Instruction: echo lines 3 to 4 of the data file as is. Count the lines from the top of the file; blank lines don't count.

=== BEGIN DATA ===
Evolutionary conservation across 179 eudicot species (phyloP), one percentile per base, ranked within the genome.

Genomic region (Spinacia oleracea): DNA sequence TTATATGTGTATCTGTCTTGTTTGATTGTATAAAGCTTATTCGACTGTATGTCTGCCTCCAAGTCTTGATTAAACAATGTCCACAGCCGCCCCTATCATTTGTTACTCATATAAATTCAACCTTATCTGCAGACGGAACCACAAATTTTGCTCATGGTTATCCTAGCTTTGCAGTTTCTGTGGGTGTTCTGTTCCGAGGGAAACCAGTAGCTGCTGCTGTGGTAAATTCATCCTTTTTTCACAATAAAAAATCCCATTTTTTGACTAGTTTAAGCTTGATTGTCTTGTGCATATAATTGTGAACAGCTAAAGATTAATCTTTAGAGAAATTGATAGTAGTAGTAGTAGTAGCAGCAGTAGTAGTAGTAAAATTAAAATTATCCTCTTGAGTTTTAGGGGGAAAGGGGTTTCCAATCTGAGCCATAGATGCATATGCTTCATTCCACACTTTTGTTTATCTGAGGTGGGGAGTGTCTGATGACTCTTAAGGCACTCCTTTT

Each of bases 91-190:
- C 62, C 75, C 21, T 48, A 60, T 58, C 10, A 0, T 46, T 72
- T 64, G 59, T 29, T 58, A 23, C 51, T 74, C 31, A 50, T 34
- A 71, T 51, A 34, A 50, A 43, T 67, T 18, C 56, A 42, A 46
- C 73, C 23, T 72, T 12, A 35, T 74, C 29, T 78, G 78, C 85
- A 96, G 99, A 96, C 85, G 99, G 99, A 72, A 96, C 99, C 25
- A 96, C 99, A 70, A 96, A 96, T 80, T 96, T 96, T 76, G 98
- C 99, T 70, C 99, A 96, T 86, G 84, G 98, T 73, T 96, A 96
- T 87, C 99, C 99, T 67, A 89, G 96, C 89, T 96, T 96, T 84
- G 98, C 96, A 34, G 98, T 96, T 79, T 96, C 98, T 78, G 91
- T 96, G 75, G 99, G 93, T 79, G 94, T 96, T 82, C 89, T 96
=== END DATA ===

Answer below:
Each of bases 91-190:
- C 62, C 75, C 21, T 48, A 60, T 58, C 10, A 0, T 46, T 72